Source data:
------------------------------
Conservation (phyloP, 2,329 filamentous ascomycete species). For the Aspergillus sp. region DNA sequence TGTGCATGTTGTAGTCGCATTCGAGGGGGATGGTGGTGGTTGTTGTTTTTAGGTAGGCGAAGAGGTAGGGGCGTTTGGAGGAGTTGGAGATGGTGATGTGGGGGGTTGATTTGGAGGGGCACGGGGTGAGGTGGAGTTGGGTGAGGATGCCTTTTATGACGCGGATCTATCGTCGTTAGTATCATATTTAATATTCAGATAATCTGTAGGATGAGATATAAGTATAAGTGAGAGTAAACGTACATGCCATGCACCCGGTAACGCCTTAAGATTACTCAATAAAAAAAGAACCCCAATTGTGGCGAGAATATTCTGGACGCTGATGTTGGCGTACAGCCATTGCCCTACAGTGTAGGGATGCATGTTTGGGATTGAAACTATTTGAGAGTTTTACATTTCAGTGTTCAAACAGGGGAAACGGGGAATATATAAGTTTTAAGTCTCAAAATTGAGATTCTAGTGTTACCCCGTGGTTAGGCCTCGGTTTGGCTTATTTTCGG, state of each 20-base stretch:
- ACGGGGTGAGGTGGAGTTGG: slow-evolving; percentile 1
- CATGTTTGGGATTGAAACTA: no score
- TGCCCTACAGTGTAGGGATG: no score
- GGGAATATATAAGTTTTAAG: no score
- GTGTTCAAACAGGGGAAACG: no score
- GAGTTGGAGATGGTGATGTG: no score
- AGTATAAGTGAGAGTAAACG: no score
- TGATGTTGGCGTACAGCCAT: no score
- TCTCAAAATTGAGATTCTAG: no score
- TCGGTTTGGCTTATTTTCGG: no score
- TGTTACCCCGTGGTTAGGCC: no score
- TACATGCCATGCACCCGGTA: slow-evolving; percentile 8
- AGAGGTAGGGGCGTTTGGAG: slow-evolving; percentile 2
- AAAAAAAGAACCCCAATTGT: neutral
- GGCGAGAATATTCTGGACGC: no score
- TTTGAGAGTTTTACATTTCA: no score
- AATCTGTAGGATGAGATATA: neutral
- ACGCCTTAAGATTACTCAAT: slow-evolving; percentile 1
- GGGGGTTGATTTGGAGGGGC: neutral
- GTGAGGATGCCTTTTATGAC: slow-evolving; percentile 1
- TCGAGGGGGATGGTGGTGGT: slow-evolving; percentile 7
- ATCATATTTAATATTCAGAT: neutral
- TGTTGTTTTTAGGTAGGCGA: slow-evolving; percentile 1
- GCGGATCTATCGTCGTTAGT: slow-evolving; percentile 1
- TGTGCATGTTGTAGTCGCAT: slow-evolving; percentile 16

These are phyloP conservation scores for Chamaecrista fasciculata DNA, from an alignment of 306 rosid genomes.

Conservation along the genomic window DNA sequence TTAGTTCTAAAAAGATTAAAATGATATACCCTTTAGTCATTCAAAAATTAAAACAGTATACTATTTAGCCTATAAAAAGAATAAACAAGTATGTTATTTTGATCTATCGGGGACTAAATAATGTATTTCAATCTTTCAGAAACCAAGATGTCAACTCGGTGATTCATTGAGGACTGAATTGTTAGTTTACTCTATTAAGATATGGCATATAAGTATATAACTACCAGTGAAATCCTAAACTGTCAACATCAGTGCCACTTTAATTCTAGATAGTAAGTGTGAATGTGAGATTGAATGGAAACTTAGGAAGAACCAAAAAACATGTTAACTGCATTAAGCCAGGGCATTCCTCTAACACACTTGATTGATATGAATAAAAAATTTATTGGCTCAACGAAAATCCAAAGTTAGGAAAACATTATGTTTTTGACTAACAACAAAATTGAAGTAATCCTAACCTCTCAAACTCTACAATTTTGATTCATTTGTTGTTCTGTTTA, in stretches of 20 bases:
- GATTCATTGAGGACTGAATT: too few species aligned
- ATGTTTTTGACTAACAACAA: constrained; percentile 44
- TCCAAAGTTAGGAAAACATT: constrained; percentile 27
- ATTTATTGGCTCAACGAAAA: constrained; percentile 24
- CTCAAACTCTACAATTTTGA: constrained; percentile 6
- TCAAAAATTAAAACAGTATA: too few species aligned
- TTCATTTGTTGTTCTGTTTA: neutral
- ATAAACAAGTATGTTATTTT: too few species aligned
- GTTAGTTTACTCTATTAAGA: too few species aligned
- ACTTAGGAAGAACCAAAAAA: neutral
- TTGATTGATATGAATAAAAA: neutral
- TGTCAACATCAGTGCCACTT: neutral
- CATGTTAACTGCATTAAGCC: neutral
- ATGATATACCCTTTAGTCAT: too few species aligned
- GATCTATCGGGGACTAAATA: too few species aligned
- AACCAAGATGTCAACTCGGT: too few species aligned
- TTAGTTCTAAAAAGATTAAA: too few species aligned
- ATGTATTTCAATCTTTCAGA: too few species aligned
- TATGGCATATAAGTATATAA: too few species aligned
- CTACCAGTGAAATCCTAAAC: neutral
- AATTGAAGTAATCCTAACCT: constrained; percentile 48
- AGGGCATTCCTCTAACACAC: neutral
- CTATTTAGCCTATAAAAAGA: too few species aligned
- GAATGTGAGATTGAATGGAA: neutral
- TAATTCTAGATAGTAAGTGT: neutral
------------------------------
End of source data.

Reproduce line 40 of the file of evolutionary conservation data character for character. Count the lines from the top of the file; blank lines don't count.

- TGTCAACATCAGTGCCACTT: neutral